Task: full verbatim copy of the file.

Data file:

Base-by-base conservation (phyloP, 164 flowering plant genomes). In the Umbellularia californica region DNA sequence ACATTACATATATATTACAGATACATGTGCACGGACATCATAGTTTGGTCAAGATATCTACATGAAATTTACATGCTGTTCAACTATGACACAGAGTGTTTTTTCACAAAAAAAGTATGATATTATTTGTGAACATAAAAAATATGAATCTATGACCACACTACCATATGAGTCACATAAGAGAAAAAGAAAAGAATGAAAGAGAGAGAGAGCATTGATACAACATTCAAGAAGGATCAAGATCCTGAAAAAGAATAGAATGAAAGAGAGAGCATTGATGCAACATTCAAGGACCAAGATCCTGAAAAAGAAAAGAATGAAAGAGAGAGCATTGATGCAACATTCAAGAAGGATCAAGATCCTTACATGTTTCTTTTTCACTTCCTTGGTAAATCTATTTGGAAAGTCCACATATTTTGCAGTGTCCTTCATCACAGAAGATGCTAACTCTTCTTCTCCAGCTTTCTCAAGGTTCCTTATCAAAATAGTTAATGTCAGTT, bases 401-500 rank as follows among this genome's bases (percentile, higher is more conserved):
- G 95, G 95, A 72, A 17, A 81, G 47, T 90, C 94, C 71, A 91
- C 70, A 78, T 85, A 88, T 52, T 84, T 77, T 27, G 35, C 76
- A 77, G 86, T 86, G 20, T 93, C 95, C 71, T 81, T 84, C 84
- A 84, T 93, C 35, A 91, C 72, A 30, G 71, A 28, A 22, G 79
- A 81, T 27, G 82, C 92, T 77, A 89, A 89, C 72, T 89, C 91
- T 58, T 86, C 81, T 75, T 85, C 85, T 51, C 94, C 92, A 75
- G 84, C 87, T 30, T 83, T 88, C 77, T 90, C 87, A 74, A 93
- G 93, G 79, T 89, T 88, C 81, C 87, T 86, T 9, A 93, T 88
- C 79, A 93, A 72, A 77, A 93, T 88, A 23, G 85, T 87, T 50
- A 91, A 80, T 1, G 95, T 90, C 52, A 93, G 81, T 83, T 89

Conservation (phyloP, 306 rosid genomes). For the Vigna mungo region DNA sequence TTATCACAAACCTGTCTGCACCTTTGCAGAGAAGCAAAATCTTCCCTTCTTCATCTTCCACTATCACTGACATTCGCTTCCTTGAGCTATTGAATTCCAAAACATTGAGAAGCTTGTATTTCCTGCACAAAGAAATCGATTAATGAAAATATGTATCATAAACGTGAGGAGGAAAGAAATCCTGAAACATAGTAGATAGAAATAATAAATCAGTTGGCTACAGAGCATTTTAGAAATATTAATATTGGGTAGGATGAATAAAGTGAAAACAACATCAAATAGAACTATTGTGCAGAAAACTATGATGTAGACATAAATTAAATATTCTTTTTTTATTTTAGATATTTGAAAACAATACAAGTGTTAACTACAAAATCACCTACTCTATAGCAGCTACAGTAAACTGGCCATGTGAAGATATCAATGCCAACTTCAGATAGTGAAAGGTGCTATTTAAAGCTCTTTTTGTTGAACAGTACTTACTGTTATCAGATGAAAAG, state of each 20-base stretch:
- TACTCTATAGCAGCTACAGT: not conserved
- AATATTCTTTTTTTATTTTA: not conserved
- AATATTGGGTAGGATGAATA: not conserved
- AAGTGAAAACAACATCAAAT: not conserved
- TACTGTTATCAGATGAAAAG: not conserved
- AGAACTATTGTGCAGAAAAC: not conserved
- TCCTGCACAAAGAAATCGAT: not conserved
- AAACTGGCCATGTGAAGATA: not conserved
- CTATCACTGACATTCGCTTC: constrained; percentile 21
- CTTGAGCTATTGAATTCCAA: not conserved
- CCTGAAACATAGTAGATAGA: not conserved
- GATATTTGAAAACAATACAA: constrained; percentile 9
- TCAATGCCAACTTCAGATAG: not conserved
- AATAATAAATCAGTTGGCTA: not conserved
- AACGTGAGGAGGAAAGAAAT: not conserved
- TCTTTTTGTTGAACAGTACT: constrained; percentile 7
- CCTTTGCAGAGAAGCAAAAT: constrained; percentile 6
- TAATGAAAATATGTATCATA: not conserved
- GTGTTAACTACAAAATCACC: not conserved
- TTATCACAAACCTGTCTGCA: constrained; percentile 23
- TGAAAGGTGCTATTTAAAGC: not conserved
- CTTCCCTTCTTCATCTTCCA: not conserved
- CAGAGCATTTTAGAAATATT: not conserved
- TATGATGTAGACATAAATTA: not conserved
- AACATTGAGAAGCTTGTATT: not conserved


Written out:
Base-by-base conservation (phyloP, 164 flowering plant genomes). In the Umbellularia californica region DNA sequence ACATTACATATATATTACAGATACATGTGCACGGACATCATAGTTTGGTCAAGATATCTACATGAAATTTACATGCTGTTCAACTATGACACAGAGTGTTTTTTCACAAAAAAAGTATGATATTATTTGTGAACATAAAAAATATGAATCTATGACCACACTACCATATGAGTCACATAAGAGAAAAAGAAAAGAATGAAAGAGAGAGAGAGCATTGATACAACATTCAAGAAGGATCAAGATCCTGAAAAAGAATAGAATGAAAGAGAGAGCATTGATGCAACATTCAAGGACCAAGATCCTGAAAAAGAAAAGAATGAAAGAGAGAGCATTGATGCAACATTCAAGAAGGATCAAGATCCTTACATGTTTCTTTTTCACTTCCTTGGTAAATCTATTTGGAAAGTCCACATATTTTGCAGTGTCCTTCATCACAGAAGATGCTAACTCTTCTTCTCCAGCTTTCTCAAGGTTCCTTATCAAAATAGTTAATGTCAGTT, bases 401-500 rank as follows among this genome's bases (percentile, higher is more conserved):
- G 95, G 95, A 72, A 17, A 81, G 47, T 90, C 94, C 71, A 91
- C 70, A 78, T 85, A 88, T 52, T 84, T 77, T 27, G 35, C 76
- A 77, G 86, T 86, G 20, T 93, C 95, C 71, T 81, T 84, C 84
- A 84, T 93, C 35, A 91, C 72, A 30, G 71, A 28, A 22, G 79
- A 81, T 27, G 82, C 92, T 77, A 89, A 89, C 72, T 89, C 91
- T 58, T 86, C 81, T 75, T 85, C 85, T 51, C 94, C 92, A 75
- G 84, C 87, T 30, T 83, T 88, C 77, T 90, C 87, A 74, A 93
- G 93, G 79, T 89, T 88, C 81, C 87, T 86, T 9, A 93, T 88
- C 79, A 93, A 72, A 77, A 93, T 88, A 23, G 85, T 87, T 50
- A 91, A 80, T 1, G 95, T 90, C 52, A 93, G 81, T 83, T 89

Conservation (phyloP, 306 rosid genomes). For the Vigna mungo region DNA sequence TTATCACAAACCTGTCTGCACCTTTGCAGAGAAGCAAAATCTTCCCTTCTTCATCTTCCACTATCACTGACATTCGCTTCCTTGAGCTATTGAATTCCAAAACATTGAGAAGCTTGTATTTCCTGCACAAAGAAATCGATTAATGAAAATATGTATCATAAACGTGAGGAGGAAAGAAATCCTGAAACATAGTAGATAGAAATAATAAATCAGTTGGCTACAGAGCATTTTAGAAATATTAATATTGGGTAGGATGAATAAAGTGAAAACAACATCAAATAGAACTATTGTGCAGAAAACTATGATGTAGACATAAATTAAATATTCTTTTTTTATTTTAGATATTTGAAAACAATACAAGTGTTAACTACAAAATCACCTACTCTATAGCAGCTACAGTAAACTGGCCATGTGAAGATATCAATGCCAACTTCAGATAGTGAAAGGTGCTATTTAAAGCTCTTTTTGTTGAACAGTACTTACTGTTATCAGATGAAAAG, state of each 20-base stretch:
- TACTCTATAGCAGCTACAGT: not conserved
- AATATTCTTTTTTTATTTTA: not conserved
- AATATTGGGTAGGATGAATA: not conserved
- AAGTGAAAACAACATCAAAT: not conserved
- TACTGTTATCAGATGAAAAG: not conserved
- AGAACTATTGTGCAGAAAAC: not conserved
- TCCTGCACAAAGAAATCGAT: not conserved
- AAACTGGCCATGTGAAGATA: not conserved
- CTATCACTGACATTCGCTTC: constrained; percentile 21
- CTTGAGCTATTGAATTCCAA: not conserved
- CCTGAAACATAGTAGATAGA: not conserved
- GATATTTGAAAACAATACAA: constrained; percentile 9
- TCAATGCCAACTTCAGATAG: not conserved
- AATAATAAATCAGTTGGCTA: not conserved
- AACGTGAGGAGGAAAGAAAT: not conserved
- TCTTTTTGTTGAACAGTACT: constrained; percentile 7
- CCTTTGCAGAGAAGCAAAAT: constrained; percentile 6
- TAATGAAAATATGTATCATA: not conserved
- GTGTTAACTACAAAATCACC: not conserved
- TTATCACAAACCTGTCTGCA: constrained; percentile 23
- TGAAAGGTGCTATTTAAAGC: not conserved
- CTTCCCTTCTTCATCTTCCA: not conserved
- CAGAGCATTTTAGAAATATT: not conserved
- TATGATGTAGACATAAATTA: not conserved
- AACATTGAGAAGCTTGTATT: not conserved